IRS Releases Guidance on Application of Windsor to Retirement Plans

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Last week, the IRS released Notice 2014-19, which provides guidance on the application to retirement plans of the Supreme Court’s decision in United States v. Windsor, which found Section 3 of the Defense of Marriage Act unconstitutional. This week the IRS published FAQs expanding on that guidance. The Windsor decision is generally effective on June 26, 2013, but an employer may choose to apply it for earlier periods. Shortly after the decision, the IRS held for federal tax purposes, the terms “spouse,” “husband,” “wife” and similar terms include an individual married under state law to a person of the same sex, and that a same-sex marriage that was validly entered into in a state whose laws authorize the marriage is recognized even if the couple lives in a different state.

Because the IRS holding applies for all federal tax purposes, any rule that applies based on a participant’s marital status must be applied with respect to a participant who is married to an individual of the same sex. These rules include the following:

  • Qualified joint and survivor annuity (“QJSA”) requirements applicable to defined benefit plans and some defined contribution plans, which require spouse consent to waiver of a QJSA and to certain participant loans. A participant in a defined contribution plan that does not provide for annuities generally must obtain spouse consent to name a non-spouse beneficiary for his or her account. For example, if a 401(k) plan participant who is married to a same-sex spouse dies on or after June 26, 2013, death benefits must be paid to the participant’s spouse regardless of any conflicting plan terms or any prior beneficiary designation to which the spouse did not consent.
  • Eligibility for certain hardship withdrawals.Minimum distribution alternatives available to surviving spouses that are not available to non-spouse beneficiaries.
  • Assignment of a portion of a participant’s benefits to an alternate payee who is a spouse or former spouse under a qualified domestic relations order (QDRO).
  • Ownership attribution rules for purposes of determining whether corporations are members of a controlled group or affiliated service group and for identifying key employees.
  • ESOP rules that prohibit allocation of securities under certain circumstances.

Some retirement plans define the term “spouse” to exclude same-sex spouses. Under the recent guidance, all retirement plans must recognize same-sex spouses for the above purposes effective June 26, 2013. However, a plan will not be disqualified for periods before September 16, 2013 if it limits such recognition to the same-sex spouse of a participant who lived in a state that recognized same-sex marriage (the “state of celebration” rule). An employer also may choose to apply any of the above rules for periods before June 26, 2013 by amending its plan to specify an earlier effective date by the same deadline. For example, an employer may choose to apply the rules only for purposes of spousal consent. Any amendment for periods before June 26, 2013 must be nondiscriminatory and may not be made to a plan that is subject to funding-based restrictions.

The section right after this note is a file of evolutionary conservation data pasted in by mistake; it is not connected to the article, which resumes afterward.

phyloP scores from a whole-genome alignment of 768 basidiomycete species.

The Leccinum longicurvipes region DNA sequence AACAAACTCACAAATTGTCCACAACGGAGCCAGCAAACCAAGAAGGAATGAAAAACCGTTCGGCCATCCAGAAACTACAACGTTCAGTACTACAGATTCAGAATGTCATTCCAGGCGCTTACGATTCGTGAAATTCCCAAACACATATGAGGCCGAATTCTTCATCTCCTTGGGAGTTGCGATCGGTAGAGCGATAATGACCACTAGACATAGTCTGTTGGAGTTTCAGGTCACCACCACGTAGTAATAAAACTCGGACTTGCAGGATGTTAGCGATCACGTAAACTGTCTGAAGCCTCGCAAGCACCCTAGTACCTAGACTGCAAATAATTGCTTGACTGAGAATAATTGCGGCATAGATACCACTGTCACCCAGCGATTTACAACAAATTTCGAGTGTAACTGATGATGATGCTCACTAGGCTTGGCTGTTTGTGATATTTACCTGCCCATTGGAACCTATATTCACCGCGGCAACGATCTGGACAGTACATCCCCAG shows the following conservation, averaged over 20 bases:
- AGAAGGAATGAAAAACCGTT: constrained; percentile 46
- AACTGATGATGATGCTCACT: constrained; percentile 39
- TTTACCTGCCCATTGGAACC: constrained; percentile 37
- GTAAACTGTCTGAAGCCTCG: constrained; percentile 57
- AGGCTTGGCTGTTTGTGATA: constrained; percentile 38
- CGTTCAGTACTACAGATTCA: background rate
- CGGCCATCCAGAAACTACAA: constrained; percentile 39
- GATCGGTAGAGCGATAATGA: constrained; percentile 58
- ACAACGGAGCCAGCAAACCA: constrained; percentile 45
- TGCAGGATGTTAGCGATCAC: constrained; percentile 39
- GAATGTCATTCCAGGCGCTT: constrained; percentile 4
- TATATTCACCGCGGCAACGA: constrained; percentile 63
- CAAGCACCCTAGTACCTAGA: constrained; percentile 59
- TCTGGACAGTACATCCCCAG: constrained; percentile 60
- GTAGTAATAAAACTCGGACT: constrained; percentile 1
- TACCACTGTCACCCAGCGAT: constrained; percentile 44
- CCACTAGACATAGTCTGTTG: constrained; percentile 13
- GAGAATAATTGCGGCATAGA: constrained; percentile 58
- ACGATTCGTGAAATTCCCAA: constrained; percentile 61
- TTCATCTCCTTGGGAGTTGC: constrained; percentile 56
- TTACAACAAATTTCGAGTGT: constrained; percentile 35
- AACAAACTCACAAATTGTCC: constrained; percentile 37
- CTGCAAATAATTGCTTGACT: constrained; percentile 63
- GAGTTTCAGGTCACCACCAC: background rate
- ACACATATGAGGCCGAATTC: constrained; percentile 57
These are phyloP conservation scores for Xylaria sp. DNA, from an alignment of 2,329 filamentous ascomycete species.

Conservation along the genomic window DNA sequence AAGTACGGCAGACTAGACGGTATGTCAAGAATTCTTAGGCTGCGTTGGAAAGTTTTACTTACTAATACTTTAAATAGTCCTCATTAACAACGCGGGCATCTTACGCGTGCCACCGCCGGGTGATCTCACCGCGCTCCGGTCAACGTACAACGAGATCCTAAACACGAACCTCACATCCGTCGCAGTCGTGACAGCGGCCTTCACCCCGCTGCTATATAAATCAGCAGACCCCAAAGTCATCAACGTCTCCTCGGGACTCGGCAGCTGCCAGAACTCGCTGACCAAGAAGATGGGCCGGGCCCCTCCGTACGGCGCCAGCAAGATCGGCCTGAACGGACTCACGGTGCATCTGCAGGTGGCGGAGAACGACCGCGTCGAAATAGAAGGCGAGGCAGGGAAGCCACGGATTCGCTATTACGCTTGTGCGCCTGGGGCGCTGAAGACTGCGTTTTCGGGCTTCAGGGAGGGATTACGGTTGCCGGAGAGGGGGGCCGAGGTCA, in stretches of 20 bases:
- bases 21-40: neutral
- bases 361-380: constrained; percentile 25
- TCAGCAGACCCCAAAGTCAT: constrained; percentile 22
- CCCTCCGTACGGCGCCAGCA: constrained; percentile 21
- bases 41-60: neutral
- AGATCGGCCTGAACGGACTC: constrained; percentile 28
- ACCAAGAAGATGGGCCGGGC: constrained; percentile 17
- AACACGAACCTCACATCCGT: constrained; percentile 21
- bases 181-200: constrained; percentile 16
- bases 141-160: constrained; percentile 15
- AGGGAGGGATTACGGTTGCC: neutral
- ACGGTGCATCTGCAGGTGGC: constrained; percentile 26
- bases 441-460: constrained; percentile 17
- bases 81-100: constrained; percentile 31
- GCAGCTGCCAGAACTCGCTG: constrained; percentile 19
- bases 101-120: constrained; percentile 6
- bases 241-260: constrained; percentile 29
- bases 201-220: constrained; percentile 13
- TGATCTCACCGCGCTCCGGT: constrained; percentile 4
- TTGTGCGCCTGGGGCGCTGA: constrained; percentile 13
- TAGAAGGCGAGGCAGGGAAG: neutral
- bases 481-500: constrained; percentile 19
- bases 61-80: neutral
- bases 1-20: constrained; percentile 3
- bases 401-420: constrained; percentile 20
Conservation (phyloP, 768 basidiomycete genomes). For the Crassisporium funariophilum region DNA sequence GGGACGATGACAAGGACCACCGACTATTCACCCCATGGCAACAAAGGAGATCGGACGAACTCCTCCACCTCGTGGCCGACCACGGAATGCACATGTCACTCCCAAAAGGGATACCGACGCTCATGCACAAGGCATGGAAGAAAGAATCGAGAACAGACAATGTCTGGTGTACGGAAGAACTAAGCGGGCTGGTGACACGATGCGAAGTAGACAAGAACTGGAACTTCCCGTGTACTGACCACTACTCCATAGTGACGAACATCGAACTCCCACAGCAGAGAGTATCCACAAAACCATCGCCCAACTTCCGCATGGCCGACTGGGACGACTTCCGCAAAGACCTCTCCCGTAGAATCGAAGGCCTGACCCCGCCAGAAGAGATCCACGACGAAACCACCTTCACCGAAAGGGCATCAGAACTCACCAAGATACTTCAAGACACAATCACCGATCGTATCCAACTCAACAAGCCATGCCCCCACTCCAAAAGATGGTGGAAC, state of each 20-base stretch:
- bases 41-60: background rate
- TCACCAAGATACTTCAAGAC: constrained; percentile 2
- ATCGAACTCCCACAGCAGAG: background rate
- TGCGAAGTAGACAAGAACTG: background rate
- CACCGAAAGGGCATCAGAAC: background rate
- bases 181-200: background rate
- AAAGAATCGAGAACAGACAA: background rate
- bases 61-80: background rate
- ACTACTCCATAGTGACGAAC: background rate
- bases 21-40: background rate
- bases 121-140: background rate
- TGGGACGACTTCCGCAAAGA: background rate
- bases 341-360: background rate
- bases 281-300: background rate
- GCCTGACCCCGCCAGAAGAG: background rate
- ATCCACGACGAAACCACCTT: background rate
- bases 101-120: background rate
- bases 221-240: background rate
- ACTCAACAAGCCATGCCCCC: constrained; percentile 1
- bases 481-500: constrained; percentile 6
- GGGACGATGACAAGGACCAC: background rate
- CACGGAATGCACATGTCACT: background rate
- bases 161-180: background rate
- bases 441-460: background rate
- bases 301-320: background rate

The deadline for amending qualified plans generally is December 31, 2014. Even where an amendment is not required, it may be desirable to clarify how a plan will operate; for example, if it will use the state of celebration rule before September 16, 2013. While the Notice also applies to 403(b) plans, the deadline for amendment will be announced in subsequent guidance with respect to pre-approved 403(b) plans.

Employers should determine whether amendments to their plans are required and whether retroactive amendments for periods before June 26, 2013 are desirable, and should amend their plans by the applicable deadline.

Topics:  DOMA, IRS, Retirement Plan, Same-Sex Marriage, SCOTUS, US v Windsor

Published In: Civil Rights Updates, Family Law Updates, Finance & Banking Updates, Labor & Employment Updates, Tax Updates

DISCLAIMER: Because of the generality of this update, the information provided herein may not be applicable in all situations and should not be acted upon without specific legal advice based on particular situations.

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